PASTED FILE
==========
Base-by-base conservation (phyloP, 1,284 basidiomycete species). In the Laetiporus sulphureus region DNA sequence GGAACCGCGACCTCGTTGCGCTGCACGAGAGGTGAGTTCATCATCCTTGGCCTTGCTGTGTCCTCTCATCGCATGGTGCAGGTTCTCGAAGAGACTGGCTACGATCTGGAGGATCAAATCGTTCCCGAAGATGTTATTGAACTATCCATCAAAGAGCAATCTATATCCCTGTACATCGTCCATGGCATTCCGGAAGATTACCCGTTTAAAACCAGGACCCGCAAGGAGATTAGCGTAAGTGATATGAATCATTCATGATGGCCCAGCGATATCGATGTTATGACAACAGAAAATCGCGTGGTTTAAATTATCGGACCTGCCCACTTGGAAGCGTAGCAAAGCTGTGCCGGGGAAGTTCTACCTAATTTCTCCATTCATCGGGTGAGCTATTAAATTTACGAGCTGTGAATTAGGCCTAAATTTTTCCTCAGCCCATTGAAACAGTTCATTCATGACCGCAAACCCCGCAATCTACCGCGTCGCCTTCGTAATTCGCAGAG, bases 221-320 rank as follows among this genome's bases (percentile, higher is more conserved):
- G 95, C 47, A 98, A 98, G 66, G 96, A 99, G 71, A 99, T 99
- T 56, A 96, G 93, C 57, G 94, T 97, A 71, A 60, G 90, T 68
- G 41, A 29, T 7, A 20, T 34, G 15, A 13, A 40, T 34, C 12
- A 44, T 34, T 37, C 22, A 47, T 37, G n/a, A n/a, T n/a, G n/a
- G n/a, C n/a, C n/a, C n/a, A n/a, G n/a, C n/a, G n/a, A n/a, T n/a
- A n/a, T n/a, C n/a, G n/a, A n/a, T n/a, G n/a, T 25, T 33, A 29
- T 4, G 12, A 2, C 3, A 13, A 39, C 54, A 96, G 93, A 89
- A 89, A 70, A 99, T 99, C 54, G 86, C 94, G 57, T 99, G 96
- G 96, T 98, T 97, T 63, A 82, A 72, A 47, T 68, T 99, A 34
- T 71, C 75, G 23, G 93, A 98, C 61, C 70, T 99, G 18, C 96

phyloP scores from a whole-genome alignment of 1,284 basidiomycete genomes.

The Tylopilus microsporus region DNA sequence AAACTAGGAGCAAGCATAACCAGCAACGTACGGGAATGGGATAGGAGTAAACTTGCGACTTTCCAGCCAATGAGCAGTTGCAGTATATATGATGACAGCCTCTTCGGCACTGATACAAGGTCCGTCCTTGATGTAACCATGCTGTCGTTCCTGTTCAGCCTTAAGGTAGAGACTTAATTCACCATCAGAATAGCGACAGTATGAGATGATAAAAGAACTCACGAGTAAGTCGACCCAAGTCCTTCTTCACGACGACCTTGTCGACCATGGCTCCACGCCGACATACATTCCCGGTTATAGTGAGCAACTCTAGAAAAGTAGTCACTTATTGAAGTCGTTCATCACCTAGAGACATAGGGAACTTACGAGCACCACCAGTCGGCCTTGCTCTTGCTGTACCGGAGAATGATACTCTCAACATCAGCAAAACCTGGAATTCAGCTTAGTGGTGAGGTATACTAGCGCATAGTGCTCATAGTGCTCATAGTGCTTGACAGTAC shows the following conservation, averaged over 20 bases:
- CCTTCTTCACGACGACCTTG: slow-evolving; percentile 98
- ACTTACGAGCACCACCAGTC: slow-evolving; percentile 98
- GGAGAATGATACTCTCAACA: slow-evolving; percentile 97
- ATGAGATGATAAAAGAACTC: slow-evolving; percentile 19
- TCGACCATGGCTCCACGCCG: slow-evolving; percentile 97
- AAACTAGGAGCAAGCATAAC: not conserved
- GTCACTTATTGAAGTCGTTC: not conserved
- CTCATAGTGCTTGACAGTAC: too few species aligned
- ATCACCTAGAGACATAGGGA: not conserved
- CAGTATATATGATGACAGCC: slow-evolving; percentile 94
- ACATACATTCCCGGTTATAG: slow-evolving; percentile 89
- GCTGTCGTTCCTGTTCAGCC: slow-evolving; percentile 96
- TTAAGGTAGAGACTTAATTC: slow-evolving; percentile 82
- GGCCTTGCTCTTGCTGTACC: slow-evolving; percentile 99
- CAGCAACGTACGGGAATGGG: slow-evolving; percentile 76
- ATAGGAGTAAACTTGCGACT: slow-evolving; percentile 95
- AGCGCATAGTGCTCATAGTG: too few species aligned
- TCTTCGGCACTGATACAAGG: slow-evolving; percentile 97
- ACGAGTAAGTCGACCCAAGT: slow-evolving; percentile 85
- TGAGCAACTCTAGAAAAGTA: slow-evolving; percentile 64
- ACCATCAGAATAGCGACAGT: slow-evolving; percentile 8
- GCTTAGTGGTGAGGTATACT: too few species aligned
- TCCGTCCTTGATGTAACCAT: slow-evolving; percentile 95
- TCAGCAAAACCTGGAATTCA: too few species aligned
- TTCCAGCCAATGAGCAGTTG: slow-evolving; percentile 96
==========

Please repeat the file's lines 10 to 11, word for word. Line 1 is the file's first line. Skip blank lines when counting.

- G 96, T 98, T 97, T 63, A 82, A 72, A 47, T 68, T 99, A 34
- T 71, C 75, G 23, G 93, A 98, C 61, C 70, T 99, G 18, C 96